Alberta’s Wildrose Party, in particular leader Brian Jean and finance critic Derek Fildebrandt, loves to throw around expressions like ‘hardworking families,’ ‘out of work Albertans,’ and ‘union bosses’ when criticizing how the current Alberta government is dealing with the province’s struggling economy.
The value judgements are pretty evident. Hardworking families and out of work Albertans are good and generally being victimized by the economy. The government and union bosses are bad and greedy and at least partly responsible for the province’s current financial woes.
Digging a little deeper reveals some troubling realities about whose interests exactly members are promoting and protecting when they use those expressions, and who they are actually blaming for the difficult times many Albertans are facing.
Recently, a mediator recommended a very modest wage increase for the Health Care Aides (HCA) and Licensed Practical Nurses (LPN) covered under the Auxiliary Nursing Agreement. Under the agreement, these HCAs and LPNs—who had been without an agreement since 2015—will receive wage increases of 1.2 and 0.8 percent in each year of the agreement.
These are not particularly easy or well-paid jobs by anybody’s standards. For an HCA currently earning around $20 an hour, for example, this will mean a total raise of about forty cents per hour. These are the folks who provide bathing, grooming, toileting, feeding, and other support services to the elderly, disabled, acute and chronically ill patients. LPNs are a little better compensated, because of the greater training and clinical expertise involved, but their raise still amounts to only about eighty-eight cents an hour. These people certainly work hard for their pay, and it is certainly work that Albertans overall value and would agree should be properly compensated.
You might be surprised, therefore, to learn these folks do not actually fit the Wildrose Party’s definition of what constitutes a hard-working Albertan that is struggling to make ends meet. For Jean and Fildebrandt these folks are part of the problem.
“This would be a completely indecent move at a time when thousands of hardworking families are worried about how they’re going to heat their homes or put food on the table,” Jean says in a release.
Because clearly someone working in health care for $20 an hour is neither working hard or struggling to make ends meet.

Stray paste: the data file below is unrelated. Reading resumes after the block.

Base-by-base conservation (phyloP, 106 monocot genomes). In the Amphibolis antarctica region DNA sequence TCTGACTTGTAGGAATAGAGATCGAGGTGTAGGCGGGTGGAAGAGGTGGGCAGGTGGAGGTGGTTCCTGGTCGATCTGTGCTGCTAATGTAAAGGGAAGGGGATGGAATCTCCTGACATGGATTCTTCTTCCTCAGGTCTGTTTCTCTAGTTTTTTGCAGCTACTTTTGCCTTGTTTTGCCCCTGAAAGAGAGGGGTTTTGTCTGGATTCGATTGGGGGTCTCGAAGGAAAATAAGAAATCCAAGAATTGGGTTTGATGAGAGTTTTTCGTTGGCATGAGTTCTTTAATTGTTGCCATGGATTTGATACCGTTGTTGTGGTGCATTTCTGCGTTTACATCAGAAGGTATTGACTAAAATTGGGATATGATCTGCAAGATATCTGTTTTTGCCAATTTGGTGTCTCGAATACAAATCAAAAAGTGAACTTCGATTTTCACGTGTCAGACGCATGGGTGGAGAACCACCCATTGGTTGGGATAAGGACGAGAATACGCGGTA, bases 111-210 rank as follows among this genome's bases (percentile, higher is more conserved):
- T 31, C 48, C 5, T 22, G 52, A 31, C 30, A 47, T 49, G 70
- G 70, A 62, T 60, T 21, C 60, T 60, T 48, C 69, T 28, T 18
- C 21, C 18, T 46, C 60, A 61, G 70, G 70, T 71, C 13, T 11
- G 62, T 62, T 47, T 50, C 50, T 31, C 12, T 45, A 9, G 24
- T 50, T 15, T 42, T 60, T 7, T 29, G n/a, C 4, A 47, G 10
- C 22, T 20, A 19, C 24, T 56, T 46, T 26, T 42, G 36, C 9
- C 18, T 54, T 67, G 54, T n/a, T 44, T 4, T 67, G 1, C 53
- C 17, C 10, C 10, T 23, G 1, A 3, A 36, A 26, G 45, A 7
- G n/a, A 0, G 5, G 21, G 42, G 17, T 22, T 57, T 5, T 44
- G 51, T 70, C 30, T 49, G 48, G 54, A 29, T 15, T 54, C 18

Fildebrandt went one step further, suggesting these raises were a way for the NDP government to “pad the pocket of its union bosses.”
This clarification by Fildebrandt is actually quite helpful, however. Now the next time you hear Fildebrandt, Jean, or even Jason Kenney use the expression ‘union bosses’ in a pejorative way, you will know exactly who they are talking about: the HCA getting paid $20 an hour to feed, toilet, and wipe the butt of your elderly parent or grandparent.
The Wildrose press release containing the quotes above was unequivocal in its efforts to draw a line or connection between these raises and the plight of Albertans, calling the raises “a slap in the face to struggling Albertans,” and an “insult to the more than 100,000 Albertans who have lost work since 2015.”
What is perhaps most telling, however, is that the Wildrose will call a thirty-nine cent raise to an HCA an insult to out of work Albertans, but did not say a peep when the Canadian Centre for Policy Alternatives released its annual report on CEO compensation back in January. Apparently there is absolutely no problem with the CEOs of Suncor and Encana making $12.2 million and $11.2 million a year respectively.
Blaming underpaid health workers for unemployment in Alberta while ignoring the multi-million dollar salaries of the CEOs who have actually laid people off makes clear exactly whose interests the Wildrose Party is out to promote and defend, who they want to see prosper in Alberta, and how warped their sense of issues and priorities actually is. At least now they have made that clear. V
Ricardo Acuña is the executive director of the Parkland Institute, a non-partisan, public policy research institute housed at the University of Alberta. The views and opinions expressed are his own and do not necessarily reflect those of the Institute.